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Diet and Bone Health Lisa Reid Student Dietitian.

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Presentation on theme: "Diet and Bone Health Lisa Reid Student Dietitian."— Presentation transcript:

1 Diet and Bone Health Lisa Reid Student Dietitian

2 Overview Bone loss Who is at risk? Diet for healthy bones Factors to consider to reduce bone loss

3 What is bone loss? Decrease in calcification or reduced density of the bones. This can lead to osteoporosis and an increased risk of broken bones. Risk Factors: – Altered body weight – Some medical conditions that may increase your risk – Some medicines increase your risk – Genes – Age – Race – Gender – Alcohol – Smoking

4 Factors to consider for healthy bone Calcium Vitamin D Exercise

5 Calcium: the key to strong bones and lifelong bone health Calcium is one of the essential nutrients necessary for healthy bone development. Bones contain most of our body’s calcium, so they act as the body’s 'reservoir' of calcium. Our bodies cannot make calcium, and if blood calcium levels fall, the body will compensate for this by drawing calcium out of bones and putting it into the blood. Calcium is also excreted by the body daily.

6 How much Calcium do we need? BDA July 2014 GroupCalcium (mg) per day Adolescents800 (girls) 1000 (boys) Adults700 Breastfeeding mums1250 Women post menopause1200 Coeliac Disease1000-1500 Osteoporosis1000 Inflammatory Bowel Disease1200

7 Calcium sources: Dairy Foods Milk yoghurts cheese Other sources Green Vegetables Beans Nuts and Seeds Other Calcium fortified products e.g. cereals, mineral water Dried fruit e.g. figs, apricots Bread

8 Calcium supplements If an adequate calcium intake is not achieved by diet alone on a regular basis a calcium supplement may be required Doses of no greater than 500mg at a time Best taken with food Be aware of side-effects Possible drug interactions

9 Vitamin D: is essential for bone health It helps increase the absorption of calcium from the stomach, regulates the amount of calcium in the blood and strengthens the skeleton. Vitamin D also assists with bone development and strength.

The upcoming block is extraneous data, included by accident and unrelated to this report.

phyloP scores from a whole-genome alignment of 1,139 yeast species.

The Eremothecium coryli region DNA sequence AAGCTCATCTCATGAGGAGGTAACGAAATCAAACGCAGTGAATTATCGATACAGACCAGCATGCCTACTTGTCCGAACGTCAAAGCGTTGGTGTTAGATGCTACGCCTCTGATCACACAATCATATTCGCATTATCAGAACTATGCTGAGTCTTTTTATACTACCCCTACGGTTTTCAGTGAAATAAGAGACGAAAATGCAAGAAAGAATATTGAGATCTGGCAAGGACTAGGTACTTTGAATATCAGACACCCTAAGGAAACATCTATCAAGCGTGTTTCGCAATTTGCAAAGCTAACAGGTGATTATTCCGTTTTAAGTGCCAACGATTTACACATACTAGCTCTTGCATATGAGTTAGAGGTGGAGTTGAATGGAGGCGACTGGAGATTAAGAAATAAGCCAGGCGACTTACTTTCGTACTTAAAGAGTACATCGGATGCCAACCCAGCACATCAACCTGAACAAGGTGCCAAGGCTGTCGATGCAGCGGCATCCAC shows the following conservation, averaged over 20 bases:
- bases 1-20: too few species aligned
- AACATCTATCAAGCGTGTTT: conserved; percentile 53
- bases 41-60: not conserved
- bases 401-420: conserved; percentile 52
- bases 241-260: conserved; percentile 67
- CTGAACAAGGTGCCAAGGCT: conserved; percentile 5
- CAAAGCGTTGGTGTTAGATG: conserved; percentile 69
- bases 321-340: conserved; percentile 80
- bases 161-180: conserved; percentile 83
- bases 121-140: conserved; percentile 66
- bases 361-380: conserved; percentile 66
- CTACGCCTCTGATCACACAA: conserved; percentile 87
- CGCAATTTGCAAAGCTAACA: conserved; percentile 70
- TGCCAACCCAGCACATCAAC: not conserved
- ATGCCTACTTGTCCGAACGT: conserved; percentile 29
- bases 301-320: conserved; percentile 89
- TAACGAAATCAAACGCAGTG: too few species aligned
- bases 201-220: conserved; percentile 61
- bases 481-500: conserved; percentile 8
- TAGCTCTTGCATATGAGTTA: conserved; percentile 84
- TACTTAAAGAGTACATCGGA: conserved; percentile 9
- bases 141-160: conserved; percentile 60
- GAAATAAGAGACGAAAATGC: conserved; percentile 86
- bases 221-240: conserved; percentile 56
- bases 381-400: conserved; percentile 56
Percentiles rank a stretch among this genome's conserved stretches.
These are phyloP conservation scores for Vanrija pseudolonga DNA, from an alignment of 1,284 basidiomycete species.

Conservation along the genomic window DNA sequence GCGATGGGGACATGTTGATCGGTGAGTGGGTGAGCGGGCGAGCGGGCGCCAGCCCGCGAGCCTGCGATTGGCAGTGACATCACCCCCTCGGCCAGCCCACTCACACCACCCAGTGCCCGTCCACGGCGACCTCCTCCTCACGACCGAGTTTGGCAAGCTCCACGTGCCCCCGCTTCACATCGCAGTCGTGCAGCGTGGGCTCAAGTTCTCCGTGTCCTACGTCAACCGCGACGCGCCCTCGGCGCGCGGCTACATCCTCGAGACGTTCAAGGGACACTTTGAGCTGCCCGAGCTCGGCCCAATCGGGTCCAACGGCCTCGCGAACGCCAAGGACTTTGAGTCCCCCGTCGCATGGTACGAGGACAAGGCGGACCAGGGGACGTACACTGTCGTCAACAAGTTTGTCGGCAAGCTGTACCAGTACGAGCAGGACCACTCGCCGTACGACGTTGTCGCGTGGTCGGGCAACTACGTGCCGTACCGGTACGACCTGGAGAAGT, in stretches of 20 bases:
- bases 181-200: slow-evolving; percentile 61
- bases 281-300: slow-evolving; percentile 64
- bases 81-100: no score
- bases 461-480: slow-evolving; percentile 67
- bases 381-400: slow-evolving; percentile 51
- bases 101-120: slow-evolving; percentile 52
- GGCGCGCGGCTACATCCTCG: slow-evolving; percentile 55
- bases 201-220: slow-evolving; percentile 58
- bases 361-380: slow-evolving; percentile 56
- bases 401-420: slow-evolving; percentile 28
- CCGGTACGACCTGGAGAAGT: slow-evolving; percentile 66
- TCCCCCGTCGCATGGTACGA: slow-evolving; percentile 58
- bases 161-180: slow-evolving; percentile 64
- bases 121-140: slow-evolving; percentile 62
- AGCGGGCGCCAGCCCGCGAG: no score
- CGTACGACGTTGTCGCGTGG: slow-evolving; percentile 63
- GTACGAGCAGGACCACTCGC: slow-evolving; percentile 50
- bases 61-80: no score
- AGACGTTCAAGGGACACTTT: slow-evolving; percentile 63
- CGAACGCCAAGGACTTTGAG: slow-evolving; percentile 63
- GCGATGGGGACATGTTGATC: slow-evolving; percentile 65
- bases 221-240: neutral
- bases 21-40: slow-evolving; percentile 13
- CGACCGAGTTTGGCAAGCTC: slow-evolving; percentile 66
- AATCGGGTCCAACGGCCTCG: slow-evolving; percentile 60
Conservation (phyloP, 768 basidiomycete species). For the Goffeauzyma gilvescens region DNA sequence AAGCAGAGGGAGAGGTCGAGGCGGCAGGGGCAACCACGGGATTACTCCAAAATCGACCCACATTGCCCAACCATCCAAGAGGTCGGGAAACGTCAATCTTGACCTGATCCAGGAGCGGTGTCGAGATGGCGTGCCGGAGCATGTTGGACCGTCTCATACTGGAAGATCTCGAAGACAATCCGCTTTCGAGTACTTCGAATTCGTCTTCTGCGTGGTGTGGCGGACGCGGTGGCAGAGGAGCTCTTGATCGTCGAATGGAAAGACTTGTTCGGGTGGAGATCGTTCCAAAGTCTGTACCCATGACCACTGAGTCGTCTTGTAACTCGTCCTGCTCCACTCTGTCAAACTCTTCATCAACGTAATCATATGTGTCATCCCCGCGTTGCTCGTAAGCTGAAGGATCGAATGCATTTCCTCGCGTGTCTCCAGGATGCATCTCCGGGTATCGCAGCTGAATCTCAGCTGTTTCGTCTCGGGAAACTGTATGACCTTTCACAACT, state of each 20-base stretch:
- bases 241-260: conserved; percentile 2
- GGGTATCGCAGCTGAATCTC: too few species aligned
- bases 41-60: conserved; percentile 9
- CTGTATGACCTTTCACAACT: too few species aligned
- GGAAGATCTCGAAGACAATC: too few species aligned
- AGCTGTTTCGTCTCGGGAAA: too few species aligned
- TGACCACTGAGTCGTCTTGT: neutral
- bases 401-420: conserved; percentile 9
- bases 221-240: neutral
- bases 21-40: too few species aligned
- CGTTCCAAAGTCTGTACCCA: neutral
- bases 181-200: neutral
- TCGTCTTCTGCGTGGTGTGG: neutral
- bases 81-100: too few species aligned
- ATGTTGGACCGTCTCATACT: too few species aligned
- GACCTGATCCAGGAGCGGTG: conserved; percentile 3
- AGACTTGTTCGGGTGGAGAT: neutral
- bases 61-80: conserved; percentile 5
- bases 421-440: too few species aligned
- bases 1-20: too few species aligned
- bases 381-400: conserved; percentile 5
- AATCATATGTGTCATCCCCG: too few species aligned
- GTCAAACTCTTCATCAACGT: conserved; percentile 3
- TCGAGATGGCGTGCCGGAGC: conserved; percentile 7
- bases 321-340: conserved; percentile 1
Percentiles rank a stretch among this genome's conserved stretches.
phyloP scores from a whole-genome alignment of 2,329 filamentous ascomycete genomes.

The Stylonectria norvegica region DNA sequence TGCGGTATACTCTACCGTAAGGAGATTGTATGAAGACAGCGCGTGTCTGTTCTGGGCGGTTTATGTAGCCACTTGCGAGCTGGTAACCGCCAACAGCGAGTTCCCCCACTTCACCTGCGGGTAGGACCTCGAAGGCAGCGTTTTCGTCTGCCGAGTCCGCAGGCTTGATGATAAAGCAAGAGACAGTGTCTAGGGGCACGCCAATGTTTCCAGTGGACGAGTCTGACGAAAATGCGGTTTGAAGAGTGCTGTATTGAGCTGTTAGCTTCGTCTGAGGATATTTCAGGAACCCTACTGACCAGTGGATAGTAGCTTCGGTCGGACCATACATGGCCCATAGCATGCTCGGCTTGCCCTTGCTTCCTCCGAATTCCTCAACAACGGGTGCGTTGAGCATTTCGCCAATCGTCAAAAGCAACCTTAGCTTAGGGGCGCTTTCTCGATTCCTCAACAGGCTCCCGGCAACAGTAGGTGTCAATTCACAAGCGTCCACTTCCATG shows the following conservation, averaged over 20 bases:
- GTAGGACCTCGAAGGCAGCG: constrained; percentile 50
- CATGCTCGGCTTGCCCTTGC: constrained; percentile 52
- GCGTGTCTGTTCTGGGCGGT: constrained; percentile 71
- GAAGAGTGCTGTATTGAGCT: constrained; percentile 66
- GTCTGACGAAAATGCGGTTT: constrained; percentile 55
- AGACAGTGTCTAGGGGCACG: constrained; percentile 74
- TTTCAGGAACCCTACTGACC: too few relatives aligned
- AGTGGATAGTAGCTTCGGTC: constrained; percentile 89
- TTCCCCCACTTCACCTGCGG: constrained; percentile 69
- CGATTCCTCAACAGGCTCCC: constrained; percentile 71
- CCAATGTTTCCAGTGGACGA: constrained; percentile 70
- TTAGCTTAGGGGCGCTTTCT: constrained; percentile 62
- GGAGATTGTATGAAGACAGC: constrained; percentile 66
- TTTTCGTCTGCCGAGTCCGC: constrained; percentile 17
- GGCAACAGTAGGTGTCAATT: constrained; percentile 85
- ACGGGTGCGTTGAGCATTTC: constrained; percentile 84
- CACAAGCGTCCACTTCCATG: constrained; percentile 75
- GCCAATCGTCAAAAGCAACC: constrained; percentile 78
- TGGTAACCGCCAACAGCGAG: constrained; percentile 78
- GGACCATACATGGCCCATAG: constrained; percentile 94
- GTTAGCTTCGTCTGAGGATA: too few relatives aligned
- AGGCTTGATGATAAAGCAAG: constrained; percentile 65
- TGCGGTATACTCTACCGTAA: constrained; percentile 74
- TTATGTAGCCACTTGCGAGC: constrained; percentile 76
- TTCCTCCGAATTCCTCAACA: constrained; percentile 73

10 How much Vitamin D do we need? GroupVitamin D (µg/day) per day 0-6months8.5 6months- 3 years7 Women during pregnancy and lactation 10 Adults over 6510 NICE guidelines 2014

11 Vitamin D sources: Sunlight Food sources Egg yolk Fortified breakfast cereals and margarine Oily fish Red Meat Liver

12 Factors to consider to reduce bone loss: Maintain a healthy weight Minimise calcium-draining substances

13 Maintain a healthy weight Underweight: Weight loss can cut the amount of oestrogen (a hormone that helps to protect your bones) in your body. Losing too much weight too fast under a crash diet can increase your risk of osteoporosis. Obesity: Can reduce bone forming cells and can lead to bone loss


15 Minimise calcium-draining substances Caffeine: limit your caffeine intake Alcohol: too much can increase your risk of fracture Fizzy drinks: avoid drinking regularly Salt: too much can contribute to calcium loss and bone breakdown Phytates and Oxalates: avoid adding raw bran Smoking: try to stop

16 Summary Calcium and Vitamin D Exercise and be active Maintain a healthy weight Drink alcohol in moderation Minimise calcium-draining substances

17 References accessed 11/02/15 accessed 11/01/15 accessed 11/01/15 accessed 11/02/15 accessed 11/01/15 accessed 11/02/15 accessed 11/01/15 accessed 11/02/15 NICE guidelines [PH56] Vitamin D: increasing supplement use among at-risk groupsPublished date: November 2014 Cao J: Effects of obesity on bone metabolism. J Orthop Surg Res. 2011

18 Thanks for listening!

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